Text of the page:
The strongest results were in Florida and Texas. In just one year in a Texas charter school, an average student gained 7 percentile points in math and 8 percentile points in reading, while Florida charter schools improved student performance by 6 percentile points. The researchers conclude by cautioning against "too much enthusiasm regarding the benefits of charter schools. The results of our study strongly support the conclusion that untargeted charter schools are somewhat better than regular public schools serving similar populations, but not a great deal better."
But a 3 percentile-point gain in one year is extremely significant, if this rate of improvement continues. If the educational gains hold (a 3 percentile-point improvement each year), a poor kid who starts out in the 50th percentile in first-grade math in a charter school will be in the upper third in academic achievement by sixth grade.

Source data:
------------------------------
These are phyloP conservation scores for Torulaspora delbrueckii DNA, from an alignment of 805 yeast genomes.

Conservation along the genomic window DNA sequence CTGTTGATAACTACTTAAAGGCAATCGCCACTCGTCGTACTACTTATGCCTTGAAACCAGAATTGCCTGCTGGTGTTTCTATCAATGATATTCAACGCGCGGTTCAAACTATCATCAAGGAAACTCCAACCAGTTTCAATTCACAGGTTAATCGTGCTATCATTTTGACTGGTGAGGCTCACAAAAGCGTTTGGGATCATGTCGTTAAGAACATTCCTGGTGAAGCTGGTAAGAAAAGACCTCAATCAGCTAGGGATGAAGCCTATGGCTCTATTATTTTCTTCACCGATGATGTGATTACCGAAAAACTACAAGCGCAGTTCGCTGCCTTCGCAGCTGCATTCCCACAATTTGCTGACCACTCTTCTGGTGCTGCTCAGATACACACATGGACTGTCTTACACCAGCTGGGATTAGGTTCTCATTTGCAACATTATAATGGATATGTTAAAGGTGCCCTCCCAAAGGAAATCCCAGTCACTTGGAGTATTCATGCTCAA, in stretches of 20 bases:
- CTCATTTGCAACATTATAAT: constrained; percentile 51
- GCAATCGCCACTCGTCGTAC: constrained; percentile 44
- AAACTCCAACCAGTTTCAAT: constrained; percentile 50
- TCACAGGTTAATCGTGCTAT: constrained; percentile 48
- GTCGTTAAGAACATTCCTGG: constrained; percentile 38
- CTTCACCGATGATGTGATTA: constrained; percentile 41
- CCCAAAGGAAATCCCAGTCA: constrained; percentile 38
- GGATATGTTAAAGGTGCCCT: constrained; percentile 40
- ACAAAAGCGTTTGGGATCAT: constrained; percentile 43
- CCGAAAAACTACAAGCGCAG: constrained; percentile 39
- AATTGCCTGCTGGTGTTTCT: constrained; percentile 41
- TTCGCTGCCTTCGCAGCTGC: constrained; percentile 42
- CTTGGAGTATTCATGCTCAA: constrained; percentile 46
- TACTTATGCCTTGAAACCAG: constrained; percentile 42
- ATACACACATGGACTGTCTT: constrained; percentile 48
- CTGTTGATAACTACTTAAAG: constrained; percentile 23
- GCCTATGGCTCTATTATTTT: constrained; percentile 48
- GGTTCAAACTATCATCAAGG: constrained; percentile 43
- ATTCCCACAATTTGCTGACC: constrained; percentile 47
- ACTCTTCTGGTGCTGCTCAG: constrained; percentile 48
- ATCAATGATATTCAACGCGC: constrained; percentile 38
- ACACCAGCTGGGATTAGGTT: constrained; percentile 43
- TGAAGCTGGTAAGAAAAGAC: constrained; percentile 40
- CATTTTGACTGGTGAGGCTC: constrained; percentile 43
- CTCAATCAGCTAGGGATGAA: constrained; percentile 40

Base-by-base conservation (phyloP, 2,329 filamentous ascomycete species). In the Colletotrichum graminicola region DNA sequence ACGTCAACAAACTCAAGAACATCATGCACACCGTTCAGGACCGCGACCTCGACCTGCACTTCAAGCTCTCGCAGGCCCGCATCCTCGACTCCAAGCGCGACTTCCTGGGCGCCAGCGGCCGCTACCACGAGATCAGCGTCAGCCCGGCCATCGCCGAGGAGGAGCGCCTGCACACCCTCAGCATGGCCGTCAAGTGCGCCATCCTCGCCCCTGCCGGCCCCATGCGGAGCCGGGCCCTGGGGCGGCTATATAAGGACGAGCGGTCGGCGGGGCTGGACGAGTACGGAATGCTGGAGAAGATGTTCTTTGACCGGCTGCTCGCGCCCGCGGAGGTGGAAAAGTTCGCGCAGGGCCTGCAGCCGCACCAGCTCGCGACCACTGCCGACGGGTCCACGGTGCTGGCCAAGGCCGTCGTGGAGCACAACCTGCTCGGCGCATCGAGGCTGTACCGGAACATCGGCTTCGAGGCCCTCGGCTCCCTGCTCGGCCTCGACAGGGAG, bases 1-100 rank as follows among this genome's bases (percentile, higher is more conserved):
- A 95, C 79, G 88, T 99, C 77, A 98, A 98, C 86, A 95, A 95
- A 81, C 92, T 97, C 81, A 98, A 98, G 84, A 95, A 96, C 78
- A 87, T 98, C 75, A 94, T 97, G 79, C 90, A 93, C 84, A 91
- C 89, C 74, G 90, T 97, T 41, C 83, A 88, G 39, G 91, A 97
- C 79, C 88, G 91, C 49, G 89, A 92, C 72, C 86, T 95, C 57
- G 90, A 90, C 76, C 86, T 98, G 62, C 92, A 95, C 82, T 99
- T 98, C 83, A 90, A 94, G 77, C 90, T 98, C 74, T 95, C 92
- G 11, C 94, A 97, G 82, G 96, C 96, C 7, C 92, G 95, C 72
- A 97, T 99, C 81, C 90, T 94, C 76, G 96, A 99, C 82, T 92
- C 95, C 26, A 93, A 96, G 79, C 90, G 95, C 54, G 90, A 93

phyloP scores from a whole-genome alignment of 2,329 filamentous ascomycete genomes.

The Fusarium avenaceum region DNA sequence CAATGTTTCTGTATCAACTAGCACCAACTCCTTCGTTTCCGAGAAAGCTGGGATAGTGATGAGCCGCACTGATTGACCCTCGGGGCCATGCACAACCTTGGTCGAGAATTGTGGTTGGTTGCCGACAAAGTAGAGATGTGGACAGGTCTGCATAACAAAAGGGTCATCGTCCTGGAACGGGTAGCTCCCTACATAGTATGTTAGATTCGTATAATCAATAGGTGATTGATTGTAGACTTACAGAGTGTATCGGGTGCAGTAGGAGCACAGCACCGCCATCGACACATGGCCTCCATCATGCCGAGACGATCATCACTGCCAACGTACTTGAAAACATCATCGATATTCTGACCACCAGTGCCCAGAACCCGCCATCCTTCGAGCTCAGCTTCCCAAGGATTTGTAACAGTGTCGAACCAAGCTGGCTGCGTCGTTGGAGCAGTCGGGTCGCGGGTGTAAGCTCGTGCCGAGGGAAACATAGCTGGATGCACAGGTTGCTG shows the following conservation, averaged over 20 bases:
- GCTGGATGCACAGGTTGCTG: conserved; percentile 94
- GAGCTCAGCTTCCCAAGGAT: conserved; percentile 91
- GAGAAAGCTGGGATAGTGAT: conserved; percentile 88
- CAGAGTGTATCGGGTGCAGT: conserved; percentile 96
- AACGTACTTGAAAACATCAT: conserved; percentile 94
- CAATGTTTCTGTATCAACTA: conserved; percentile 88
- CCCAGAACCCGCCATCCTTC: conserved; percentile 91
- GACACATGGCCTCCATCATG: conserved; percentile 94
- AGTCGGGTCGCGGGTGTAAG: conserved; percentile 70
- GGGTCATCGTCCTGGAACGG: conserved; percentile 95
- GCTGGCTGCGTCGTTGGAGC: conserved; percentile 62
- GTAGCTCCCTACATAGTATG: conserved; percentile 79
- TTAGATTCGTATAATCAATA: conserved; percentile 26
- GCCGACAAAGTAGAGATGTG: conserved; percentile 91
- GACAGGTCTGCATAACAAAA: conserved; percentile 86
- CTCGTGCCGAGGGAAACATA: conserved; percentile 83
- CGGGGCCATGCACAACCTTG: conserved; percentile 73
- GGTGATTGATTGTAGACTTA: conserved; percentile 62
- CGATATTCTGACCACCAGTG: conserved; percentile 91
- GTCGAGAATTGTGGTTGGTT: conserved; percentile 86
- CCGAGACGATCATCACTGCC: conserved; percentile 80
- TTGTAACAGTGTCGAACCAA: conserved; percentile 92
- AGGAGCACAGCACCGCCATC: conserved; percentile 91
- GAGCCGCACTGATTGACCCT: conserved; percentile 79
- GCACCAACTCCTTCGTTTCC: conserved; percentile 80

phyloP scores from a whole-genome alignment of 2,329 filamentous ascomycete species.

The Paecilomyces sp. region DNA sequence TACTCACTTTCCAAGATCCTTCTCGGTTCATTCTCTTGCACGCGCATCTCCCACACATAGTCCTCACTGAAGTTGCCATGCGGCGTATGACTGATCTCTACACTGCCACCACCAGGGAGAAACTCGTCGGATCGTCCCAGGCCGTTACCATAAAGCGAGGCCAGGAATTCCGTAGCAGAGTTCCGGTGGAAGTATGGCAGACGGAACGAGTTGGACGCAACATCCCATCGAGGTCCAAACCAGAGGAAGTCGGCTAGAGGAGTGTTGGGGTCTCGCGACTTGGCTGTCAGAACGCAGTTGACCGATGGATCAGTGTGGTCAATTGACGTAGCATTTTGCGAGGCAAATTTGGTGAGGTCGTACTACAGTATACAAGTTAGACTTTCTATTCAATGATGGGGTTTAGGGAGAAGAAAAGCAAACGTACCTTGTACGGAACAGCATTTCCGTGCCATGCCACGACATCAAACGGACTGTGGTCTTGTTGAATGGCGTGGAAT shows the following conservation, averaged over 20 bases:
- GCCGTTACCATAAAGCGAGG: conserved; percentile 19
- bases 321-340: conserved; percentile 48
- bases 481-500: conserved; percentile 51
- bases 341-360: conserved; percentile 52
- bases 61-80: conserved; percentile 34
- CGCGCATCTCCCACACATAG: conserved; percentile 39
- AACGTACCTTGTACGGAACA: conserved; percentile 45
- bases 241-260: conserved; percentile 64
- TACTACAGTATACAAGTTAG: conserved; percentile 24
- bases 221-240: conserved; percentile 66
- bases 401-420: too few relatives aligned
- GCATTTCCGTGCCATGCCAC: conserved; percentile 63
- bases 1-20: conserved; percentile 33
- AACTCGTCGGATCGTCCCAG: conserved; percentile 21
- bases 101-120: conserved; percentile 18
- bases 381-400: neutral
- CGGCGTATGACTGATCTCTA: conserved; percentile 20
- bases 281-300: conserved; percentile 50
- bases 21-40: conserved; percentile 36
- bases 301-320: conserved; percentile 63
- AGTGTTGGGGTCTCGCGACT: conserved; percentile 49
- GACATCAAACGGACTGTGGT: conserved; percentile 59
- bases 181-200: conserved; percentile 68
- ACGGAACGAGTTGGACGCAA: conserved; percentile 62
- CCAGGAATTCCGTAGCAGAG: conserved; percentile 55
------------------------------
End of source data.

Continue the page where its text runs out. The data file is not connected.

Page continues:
More research is clearly needed. Meanwhile, parents, students and teachers all report higher satisfaction with charter schools. People like them. They cost less money. They raise the academic achievement of poor kids. Go ahead, get a little enthused.
Maggie Gallagher is a nationally syndicated columnist, a leading voice in the new marriage movement and co-author of The Case for Marriage: Why Married People Are Happier, Healthier, and Better Off Financially.